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DEMOS Project

Online Materials for Staff Disability Awareness
[Modules] : Dyslexia

Simulation 3

For this next exercise you will need a pen, a piece of paper and a watch. Please copy down the following text using the opposite hand to which you usually write with. You should complete the task within two minutes.


Mae gwaith yr Uned Dyslecsia yn ymestyn dros ardal eang Gogledd-Orllewin Cymru, a'r rhan helaethaf ohoni'n wledig. O ganlyniad, nid yw'r Uned yn cynnal canolfan addysgu. Mae ganddi swyddfeydd ac ystafelloedd at ddefnydd athrawon, ond addysgir yn bennaf mewn ysgolion neu leoedd eraill.


Did you find that difficult? If you are a native Welsh speaker probably not!

There are many elements to that exercise that make it difficult. Reading from a screen, letter for letter transcription, knowing that you had a limited amount of time to get a complete set of notes, difficulties with writing because you were using the wrong hand, difficulties with spelling because of the unfamiliar language.

Students with dyslexia find taking notes in lectures difficult because of a similar list of problems. Many have handwriting difficulties, have problems listening and writing at the same time and have difficulties spelling (especially unfamiliar words that often crop up in academic lectures).

Here are some suggestions of how you might ease this burden :

Even now, this year, I've had to talk to a lecturer because she wouldn't give the handouts out at the start of the lecture. She said, 'I'm not giving these handouts out because you just won't listen to me and what I want to do is to make you think.' I could understand her reasoning... but if it's the structure of the lecture to give you a guideline of what it's going through, and maybe aims and objectives, then I can't see the point in not handing that out.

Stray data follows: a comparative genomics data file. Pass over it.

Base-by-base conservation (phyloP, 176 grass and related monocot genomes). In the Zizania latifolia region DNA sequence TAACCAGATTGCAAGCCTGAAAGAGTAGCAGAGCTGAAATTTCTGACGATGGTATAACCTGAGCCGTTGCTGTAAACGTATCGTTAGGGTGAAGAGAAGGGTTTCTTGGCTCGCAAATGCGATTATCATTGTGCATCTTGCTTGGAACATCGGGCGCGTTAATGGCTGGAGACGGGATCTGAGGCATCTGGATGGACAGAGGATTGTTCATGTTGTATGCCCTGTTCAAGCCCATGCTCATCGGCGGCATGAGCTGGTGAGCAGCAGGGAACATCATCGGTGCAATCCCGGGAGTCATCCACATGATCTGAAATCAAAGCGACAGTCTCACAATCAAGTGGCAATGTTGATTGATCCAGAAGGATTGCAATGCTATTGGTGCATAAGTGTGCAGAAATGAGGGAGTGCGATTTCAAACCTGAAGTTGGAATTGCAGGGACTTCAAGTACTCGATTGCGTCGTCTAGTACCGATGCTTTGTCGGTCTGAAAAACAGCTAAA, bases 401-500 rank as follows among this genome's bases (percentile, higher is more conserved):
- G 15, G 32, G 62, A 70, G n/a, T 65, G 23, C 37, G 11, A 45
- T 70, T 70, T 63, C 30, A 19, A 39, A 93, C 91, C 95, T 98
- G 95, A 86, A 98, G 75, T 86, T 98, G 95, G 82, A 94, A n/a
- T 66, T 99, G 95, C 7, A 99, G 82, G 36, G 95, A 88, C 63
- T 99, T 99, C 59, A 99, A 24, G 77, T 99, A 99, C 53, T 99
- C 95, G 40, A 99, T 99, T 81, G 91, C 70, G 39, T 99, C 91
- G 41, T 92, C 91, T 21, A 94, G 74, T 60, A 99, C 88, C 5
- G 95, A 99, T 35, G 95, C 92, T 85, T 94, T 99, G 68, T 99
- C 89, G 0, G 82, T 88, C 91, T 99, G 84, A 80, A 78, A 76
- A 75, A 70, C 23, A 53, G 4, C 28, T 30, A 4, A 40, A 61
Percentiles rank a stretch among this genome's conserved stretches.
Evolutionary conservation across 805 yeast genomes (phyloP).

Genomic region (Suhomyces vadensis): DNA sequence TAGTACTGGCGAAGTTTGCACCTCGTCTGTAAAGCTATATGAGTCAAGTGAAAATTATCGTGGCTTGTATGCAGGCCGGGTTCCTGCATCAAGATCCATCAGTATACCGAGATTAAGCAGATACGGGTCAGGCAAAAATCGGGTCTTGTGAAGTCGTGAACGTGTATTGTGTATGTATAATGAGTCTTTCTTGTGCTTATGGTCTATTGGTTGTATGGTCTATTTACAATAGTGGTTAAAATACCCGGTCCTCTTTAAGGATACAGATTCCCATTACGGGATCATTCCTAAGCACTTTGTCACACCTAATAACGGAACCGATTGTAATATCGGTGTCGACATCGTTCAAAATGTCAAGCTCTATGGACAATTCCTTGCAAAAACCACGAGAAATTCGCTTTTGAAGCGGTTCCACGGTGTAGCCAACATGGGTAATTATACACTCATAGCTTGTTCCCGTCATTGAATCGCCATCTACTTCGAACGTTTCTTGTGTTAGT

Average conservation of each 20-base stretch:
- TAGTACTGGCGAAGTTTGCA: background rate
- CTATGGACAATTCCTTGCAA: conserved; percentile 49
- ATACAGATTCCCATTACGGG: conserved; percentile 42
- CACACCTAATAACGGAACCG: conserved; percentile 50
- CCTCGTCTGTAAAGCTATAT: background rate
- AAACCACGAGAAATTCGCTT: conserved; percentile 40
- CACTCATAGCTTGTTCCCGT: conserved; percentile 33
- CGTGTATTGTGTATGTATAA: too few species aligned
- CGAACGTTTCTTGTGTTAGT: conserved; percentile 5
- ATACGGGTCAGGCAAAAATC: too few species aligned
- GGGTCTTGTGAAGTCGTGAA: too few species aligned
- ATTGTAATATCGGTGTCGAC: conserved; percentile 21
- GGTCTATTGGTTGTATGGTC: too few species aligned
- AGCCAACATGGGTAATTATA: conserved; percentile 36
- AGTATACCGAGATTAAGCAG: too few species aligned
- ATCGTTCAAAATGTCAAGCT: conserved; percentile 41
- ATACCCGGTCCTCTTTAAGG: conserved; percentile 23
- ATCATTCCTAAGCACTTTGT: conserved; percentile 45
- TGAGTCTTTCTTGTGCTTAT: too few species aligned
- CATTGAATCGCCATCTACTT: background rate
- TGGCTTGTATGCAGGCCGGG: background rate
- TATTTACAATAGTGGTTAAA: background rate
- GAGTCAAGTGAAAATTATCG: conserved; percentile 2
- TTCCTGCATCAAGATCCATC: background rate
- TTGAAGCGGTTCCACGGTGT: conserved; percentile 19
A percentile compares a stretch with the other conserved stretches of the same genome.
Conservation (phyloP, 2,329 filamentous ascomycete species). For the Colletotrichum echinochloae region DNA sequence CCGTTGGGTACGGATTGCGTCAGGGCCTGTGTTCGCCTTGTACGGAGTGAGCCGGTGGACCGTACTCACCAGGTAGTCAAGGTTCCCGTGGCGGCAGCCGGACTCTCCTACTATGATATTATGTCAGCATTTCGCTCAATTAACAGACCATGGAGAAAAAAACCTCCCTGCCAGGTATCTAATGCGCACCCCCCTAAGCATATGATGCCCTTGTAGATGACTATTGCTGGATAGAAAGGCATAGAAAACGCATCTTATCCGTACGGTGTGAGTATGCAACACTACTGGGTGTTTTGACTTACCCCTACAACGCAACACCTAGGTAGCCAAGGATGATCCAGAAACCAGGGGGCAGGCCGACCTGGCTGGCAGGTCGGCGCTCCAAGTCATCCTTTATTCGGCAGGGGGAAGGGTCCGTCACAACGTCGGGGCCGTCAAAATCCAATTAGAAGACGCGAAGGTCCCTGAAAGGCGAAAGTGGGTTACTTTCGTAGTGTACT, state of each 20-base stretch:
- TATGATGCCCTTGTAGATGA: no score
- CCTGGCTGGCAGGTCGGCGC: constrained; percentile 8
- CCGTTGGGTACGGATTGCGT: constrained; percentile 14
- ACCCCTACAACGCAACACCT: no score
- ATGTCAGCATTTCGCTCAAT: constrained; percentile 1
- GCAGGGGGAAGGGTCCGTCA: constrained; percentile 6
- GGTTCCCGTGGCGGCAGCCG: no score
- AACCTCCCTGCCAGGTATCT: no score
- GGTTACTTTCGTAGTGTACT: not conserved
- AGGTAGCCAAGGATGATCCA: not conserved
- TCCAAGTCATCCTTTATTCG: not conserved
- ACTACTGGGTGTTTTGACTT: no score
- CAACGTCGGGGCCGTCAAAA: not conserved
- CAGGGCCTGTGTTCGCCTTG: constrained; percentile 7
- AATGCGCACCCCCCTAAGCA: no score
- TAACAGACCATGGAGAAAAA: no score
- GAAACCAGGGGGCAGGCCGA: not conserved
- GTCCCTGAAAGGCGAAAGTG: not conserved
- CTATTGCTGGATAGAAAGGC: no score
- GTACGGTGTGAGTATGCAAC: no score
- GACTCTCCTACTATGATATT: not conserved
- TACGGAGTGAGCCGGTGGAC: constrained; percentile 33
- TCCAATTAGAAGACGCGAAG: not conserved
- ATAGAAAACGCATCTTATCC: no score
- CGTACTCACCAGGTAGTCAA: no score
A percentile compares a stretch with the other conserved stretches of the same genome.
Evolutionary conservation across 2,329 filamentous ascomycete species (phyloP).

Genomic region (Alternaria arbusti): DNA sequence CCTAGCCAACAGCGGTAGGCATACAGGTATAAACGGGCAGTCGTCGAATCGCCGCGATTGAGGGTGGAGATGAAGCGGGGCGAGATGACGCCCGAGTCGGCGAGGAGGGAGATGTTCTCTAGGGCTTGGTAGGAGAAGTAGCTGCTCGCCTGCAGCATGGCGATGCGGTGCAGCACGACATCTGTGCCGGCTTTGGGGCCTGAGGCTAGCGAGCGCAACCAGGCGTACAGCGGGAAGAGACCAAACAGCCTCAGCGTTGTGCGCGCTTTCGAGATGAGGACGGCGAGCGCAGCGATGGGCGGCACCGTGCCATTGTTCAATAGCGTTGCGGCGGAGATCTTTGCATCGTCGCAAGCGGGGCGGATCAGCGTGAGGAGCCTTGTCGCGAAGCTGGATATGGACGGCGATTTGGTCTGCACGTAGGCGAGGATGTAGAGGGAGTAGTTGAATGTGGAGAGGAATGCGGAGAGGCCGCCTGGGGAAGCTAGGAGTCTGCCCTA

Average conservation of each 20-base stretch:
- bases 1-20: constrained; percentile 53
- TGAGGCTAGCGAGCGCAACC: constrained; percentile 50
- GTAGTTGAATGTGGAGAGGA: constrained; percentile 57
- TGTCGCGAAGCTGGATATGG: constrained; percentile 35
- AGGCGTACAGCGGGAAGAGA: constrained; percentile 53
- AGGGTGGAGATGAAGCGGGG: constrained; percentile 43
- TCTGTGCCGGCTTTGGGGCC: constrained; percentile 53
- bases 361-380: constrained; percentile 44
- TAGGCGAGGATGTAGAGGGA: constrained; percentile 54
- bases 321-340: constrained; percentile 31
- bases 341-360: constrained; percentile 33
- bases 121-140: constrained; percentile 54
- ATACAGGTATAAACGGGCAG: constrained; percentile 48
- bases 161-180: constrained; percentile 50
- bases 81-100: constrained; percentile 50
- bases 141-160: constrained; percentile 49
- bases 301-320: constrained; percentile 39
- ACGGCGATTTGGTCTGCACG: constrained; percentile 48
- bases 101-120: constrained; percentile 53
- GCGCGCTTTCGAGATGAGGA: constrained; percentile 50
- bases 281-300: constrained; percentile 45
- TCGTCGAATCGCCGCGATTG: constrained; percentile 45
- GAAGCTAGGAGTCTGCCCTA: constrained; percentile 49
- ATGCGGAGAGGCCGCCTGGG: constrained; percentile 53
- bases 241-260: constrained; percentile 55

The way you structure a lecture can either have a positive impact or a negative impact on people with learning disabilities.
So there needs to be a clear structure to whatever you are doing; whether it is a seminar a group workshop, and a clear learning outcome so you know where you are heading, because I've spent a lot of time trying to work out what workshops are about.

I found it really encouraging last year when I said that some of the lecturers said, 'I know we have people with learning disabilities and if you need to come down here and stick a tape-recorder in front of me while I am teaching this lecture, I have no problem with that.' It's really intimidating and embarrassing to have to go up to a... You are forever having to explain yourself... 'I've got this learning disability.'

Ruth, 1st year, Diploma in Social Work

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